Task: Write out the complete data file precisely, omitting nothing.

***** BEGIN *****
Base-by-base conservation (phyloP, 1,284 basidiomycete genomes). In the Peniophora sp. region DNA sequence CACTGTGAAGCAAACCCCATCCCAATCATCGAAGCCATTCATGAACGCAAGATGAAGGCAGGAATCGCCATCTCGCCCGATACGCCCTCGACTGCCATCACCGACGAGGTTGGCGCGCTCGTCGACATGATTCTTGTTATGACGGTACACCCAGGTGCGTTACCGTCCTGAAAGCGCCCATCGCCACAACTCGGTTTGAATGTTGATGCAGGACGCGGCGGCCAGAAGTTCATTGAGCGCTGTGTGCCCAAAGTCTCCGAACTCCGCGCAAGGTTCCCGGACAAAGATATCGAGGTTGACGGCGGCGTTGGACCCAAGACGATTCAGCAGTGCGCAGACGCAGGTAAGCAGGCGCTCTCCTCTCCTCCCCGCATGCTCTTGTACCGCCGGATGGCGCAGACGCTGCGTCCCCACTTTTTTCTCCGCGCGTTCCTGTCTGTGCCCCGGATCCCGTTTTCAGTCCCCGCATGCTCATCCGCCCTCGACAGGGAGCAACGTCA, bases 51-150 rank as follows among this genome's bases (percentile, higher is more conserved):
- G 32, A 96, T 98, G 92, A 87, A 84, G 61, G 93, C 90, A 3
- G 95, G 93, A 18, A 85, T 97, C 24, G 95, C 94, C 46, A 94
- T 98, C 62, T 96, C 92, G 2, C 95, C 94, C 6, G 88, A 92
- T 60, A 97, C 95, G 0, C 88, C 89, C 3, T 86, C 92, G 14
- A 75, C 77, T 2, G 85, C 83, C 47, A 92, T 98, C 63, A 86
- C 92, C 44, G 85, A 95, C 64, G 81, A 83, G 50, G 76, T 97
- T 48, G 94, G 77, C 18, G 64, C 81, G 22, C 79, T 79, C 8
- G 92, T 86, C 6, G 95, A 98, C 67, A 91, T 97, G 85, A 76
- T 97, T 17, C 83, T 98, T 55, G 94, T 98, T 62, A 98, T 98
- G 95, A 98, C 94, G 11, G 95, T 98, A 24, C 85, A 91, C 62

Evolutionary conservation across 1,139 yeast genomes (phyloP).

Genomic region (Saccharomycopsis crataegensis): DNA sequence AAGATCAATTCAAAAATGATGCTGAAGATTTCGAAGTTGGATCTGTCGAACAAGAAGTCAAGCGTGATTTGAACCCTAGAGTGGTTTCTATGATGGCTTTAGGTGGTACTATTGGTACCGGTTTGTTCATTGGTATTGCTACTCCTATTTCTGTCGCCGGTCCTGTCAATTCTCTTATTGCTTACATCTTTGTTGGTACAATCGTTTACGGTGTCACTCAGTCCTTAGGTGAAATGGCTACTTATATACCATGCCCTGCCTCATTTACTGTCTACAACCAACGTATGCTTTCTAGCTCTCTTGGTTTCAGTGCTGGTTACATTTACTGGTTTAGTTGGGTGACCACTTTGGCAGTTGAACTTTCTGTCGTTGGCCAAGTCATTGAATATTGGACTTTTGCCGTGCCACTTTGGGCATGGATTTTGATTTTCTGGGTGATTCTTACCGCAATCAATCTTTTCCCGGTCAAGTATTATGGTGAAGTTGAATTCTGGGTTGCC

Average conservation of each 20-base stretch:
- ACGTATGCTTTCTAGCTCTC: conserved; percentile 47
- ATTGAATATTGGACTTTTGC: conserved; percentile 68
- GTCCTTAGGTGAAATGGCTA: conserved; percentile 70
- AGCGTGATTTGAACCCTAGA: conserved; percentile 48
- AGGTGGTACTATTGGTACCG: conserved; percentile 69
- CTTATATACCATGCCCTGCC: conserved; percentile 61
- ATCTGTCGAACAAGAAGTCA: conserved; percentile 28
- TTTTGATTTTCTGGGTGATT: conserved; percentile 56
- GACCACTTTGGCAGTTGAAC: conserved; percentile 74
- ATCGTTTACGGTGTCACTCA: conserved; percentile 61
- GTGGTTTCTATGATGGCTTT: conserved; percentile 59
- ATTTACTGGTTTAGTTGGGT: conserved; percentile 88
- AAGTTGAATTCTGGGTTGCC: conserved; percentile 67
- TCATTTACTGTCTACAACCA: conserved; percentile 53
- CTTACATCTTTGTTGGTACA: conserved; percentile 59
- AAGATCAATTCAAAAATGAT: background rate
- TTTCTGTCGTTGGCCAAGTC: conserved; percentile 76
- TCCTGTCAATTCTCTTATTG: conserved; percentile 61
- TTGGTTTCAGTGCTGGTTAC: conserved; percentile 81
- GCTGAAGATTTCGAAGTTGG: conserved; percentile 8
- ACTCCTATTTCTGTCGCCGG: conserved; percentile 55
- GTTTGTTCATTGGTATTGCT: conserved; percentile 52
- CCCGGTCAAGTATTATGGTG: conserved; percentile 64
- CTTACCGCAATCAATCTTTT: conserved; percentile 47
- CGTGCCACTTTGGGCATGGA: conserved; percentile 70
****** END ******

Base-by-base conservation (phyloP, 1,284 basidiomycete genomes). In the Peniophora sp. region DNA sequence CACTGTGAAGCAAACCCCATCCCAATCATCGAAGCCATTCATGAACGCAAGATGAAGGCAGGAATCGCCATCTCGCCCGATACGCCCTCGACTGCCATCACCGACGAGGTTGGCGCGCTCGTCGACATGATTCTTGTTATGACGGTACACCCAGGTGCGTTACCGTCCTGAAAGCGCCCATCGCCACAACTCGGTTTGAATGTTGATGCAGGACGCGGCGGCCAGAAGTTCATTGAGCGCTGTGTGCCCAAAGTCTCCGAACTCCGCGCAAGGTTCCCGGACAAAGATATCGAGGTTGACGGCGGCGTTGGACCCAAGACGATTCAGCAGTGCGCAGACGCAGGTAAGCAGGCGCTCTCCTCTCCTCCCCGCATGCTCTTGTACCGCCGGATGGCGCAGACGCTGCGTCCCCACTTTTTTCTCCGCGCGTTCCTGTCTGTGCCCCGGATCCCGTTTTCAGTCCCCGCATGCTCATCCGCCCTCGACAGGGAGCAACGTCA, bases 51-150 rank as follows among this genome's bases (percentile, higher is more conserved):
- G 32, A 96, T 98, G 92, A 87, A 84, G 61, G 93, C 90, A 3
- G 95, G 93, A 18, A 85, T 97, C 24, G 95, C 94, C 46, A 94
- T 98, C 62, T 96, C 92, G 2, C 95, C 94, C 6, G 88, A 92
- T 60, A 97, C 95, G 0, C 88, C 89, C 3, T 86, C 92, G 14
- A 75, C 77, T 2, G 85, C 83, C 47, A 92, T 98, C 63, A 86
- C 92, C 44, G 85, A 95, C 64, G 81, A 83, G 50, G 76, T 97
- T 48, G 94, G 77, C 18, G 64, C 81, G 22, C 79, T 79, C 8
- G 92, T 86, C 6, G 95, A 98, C 67, A 91, T 97, G 85, A 76
- T 97, T 17, C 83, T 98, T 55, G 94, T 98, T 62, A 98, T 98
- G 95, A 98, C 94, G 11, G 95, T 98, A 24, C 85, A 91, C 62

Evolutionary conservation across 1,139 yeast genomes (phyloP).

Genomic region (Saccharomycopsis crataegensis): DNA sequence AAGATCAATTCAAAAATGATGCTGAAGATTTCGAAGTTGGATCTGTCGAACAAGAAGTCAAGCGTGATTTGAACCCTAGAGTGGTTTCTATGATGGCTTTAGGTGGTACTATTGGTACCGGTTTGTTCATTGGTATTGCTACTCCTATTTCTGTCGCCGGTCCTGTCAATTCTCTTATTGCTTACATCTTTGTTGGTACAATCGTTTACGGTGTCACTCAGTCCTTAGGTGAAATGGCTACTTATATACCATGCCCTGCCTCATTTACTGTCTACAACCAACGTATGCTTTCTAGCTCTCTTGGTTTCAGTGCTGGTTACATTTACTGGTTTAGTTGGGTGACCACTTTGGCAGTTGAACTTTCTGTCGTTGGCCAAGTCATTGAATATTGGACTTTTGCCGTGCCACTTTGGGCATGGATTTTGATTTTCTGGGTGATTCTTACCGCAATCAATCTTTTCCCGGTCAAGTATTATGGTGAAGTTGAATTCTGGGTTGCC

Average conservation of each 20-base stretch:
- ACGTATGCTTTCTAGCTCTC: conserved; percentile 47
- ATTGAATATTGGACTTTTGC: conserved; percentile 68
- GTCCTTAGGTGAAATGGCTA: conserved; percentile 70
- AGCGTGATTTGAACCCTAGA: conserved; percentile 48
- AGGTGGTACTATTGGTACCG: conserved; percentile 69
- CTTATATACCATGCCCTGCC: conserved; percentile 61
- ATCTGTCGAACAAGAAGTCA: conserved; percentile 28
- TTTTGATTTTCTGGGTGATT: conserved; percentile 56
- GACCACTTTGGCAGTTGAAC: conserved; percentile 74
- ATCGTTTACGGTGTCACTCA: conserved; percentile 61
- GTGGTTTCTATGATGGCTTT: conserved; percentile 59
- ATTTACTGGTTTAGTTGGGT: conserved; percentile 88
- AAGTTGAATTCTGGGTTGCC: conserved; percentile 67
- TCATTTACTGTCTACAACCA: conserved; percentile 53
- CTTACATCTTTGTTGGTACA: conserved; percentile 59
- AAGATCAATTCAAAAATGAT: background rate
- TTTCTGTCGTTGGCCAAGTC: conserved; percentile 76
- TCCTGTCAATTCTCTTATTG: conserved; percentile 61
- TTGGTTTCAGTGCTGGTTAC: conserved; percentile 81
- GCTGAAGATTTCGAAGTTGG: conserved; percentile 8
- ACTCCTATTTCTGTCGCCGG: conserved; percentile 55
- GTTTGTTCATTGGTATTGCT: conserved; percentile 52
- CCCGGTCAAGTATTATGGTG: conserved; percentile 64
- CTTACCGCAATCAATCTTTT: conserved; percentile 47
- CGTGCCACTTTGGGCATGGA: conserved; percentile 70